The transition back to a bio-based economy
DSM’s Managing Board Member Stephan Tanda described DSM’s transformation from a Dutch coal company into an international company focussed on biotechnology, life sciences and materials science and stated its ambition to be on the leading edge of the transition back to a bio-based economy.
In view of increasing demand on resources from a growing global population, and the need for innovation over the last 10 years, the company has shifted its activities away from the petrochemical industries. “DSM’s strategy is no longer defined by access to resources, but by global trends,” he said. The company is now developing products to improve health and nutrition, and to replace oil and coal.
“The oil age will end before we run out of oil and gas, and while running out it will become much more expensive,” he explained. “The debate is not whether or not we must have a transition, but what will the pace of that transition be? At DSM, we want to be on the leading edge of the transition back to a bio-based economy.”
Nutrition and pharmaceutical activities form the greater part of the company’s mix of activities, while sustainability is a core driver of its strategy with clear sustainability targets as well as financial targets. Increased employee satisfaction is also one of the company’s sustainability targets, said Tanda.
The company has transformed from a Netherlands-based European company to a truly international company, with leadership styles differing from country to country, he said. The company makes senior and aspirational positions available all over the world, benefitting from international employees with experience of international high-growth economies of India and China which spread throughout the company. DSM’s leadership model creates a common language. “It starts with insights and understanding yourself,” said Mr Tanda.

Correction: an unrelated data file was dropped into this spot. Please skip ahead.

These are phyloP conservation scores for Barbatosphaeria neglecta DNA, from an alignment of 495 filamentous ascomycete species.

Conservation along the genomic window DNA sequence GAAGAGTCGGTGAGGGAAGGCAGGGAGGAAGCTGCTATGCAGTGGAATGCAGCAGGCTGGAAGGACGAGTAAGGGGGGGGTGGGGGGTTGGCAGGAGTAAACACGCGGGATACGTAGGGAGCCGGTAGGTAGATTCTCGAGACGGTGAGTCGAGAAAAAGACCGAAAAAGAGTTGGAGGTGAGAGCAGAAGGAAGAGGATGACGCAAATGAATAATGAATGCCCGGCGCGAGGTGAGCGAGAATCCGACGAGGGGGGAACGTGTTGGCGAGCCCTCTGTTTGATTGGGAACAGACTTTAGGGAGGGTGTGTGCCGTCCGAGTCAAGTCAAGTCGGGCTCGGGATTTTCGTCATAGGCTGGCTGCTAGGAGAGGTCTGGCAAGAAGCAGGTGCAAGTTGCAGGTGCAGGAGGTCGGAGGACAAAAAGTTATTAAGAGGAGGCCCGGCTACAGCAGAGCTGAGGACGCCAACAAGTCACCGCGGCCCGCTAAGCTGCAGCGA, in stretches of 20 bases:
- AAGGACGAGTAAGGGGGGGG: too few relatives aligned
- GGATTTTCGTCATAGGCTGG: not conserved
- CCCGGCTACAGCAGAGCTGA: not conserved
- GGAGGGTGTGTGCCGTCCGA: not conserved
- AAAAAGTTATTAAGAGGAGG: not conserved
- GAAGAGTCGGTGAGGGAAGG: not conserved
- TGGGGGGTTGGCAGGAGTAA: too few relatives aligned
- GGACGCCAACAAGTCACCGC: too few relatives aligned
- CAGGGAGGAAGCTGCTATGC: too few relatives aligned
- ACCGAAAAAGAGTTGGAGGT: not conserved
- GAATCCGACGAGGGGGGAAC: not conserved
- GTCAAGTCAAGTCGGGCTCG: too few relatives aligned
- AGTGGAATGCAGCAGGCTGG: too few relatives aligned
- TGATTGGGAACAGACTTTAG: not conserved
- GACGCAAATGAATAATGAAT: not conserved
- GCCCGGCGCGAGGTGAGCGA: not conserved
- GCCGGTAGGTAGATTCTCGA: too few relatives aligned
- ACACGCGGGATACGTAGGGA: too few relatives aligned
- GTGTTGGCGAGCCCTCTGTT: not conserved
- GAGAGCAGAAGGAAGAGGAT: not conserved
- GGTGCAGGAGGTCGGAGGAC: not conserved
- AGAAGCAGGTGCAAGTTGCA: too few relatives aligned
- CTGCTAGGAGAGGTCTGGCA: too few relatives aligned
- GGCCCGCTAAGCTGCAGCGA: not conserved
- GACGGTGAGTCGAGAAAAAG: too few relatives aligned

DSM has been boosting its innovation practices within the company since 2005, using a focused approached which aims to balance radical and incremental innovation, as well as internationalise the innovation process through its regional innovation centres in China and India. This has resulted in two new growth platforms; bio-based products and services, and DSM bio-medical products. Its innovation processes engage the whole of DSM’s value chain, with, for example, new delivery systems and forms for its nutritional products.
People working for DSM come from lots of different backgrounds, but the common belief across all of its businesses are an external orientation, accountability for performance such as talking about mistakes made and learning from them, plus speedy collaborations with businesses that come to join DSM’s portfolio, and finally inclusion and diversity, “because changing the demographic is the easy part. The difficult part is to make DSM a place where people want to build a career,” he said. “So this is where we put a lot of emphasis.”
Mr Tanda was joined on stage by Professor Gail Whiteman, holder of the endowed ECORYS Chair of Sustainability and Climate Change at RSM. She asked him if it was difficult for DSM to choose between sustainability and profit. “It depends what you choose as your strategies,” Mr Tanda replied. It’s possible to make a profit, improve the planet and improve lives, he said, and this is an integral part of DSM’s strategy. “The idea of doing something meaningful resonates with me,” responded Prof. Whiteman.
She asked about DSM’s Chairman, Feike Sijbesma, who is also a member of RSM’s Advisory Board. “He’s charismatic and strong – can it be disruptive if not handled well?” she asked, and mentioned Sijbesma’s statement in support of the ‘Occupy’ movement in Rotterdam last year.
“You don’t manage the leader!” joked Mr Tanda, and went on to explain that the company of DSM is “much more than just ‘the suits’”.
Prof. Whiteman asked Mr Tanda how the company approached making redundancies and DSM’s attitude to women and leadership. “We deal with redundancies with a healthy pragmatism,” he answered, and described it as a gradual process through retirement and other natural processes. Regarding women in leadership positions, Mr Tanda said: “We must have more women, not only on the board but also in the ‘feeder stream’. It will come as a natural sequence,” he said, and added that as a father of two daughters, it was a subject he felt very strongly about.
Mr Tanda’s leadership advice ‘for those trying to change the world’ is to ‘talk about it with the most senior decision-makers you can get access to.’ He said he was shocked at the lack of understanding of sustainability issues in some quarters.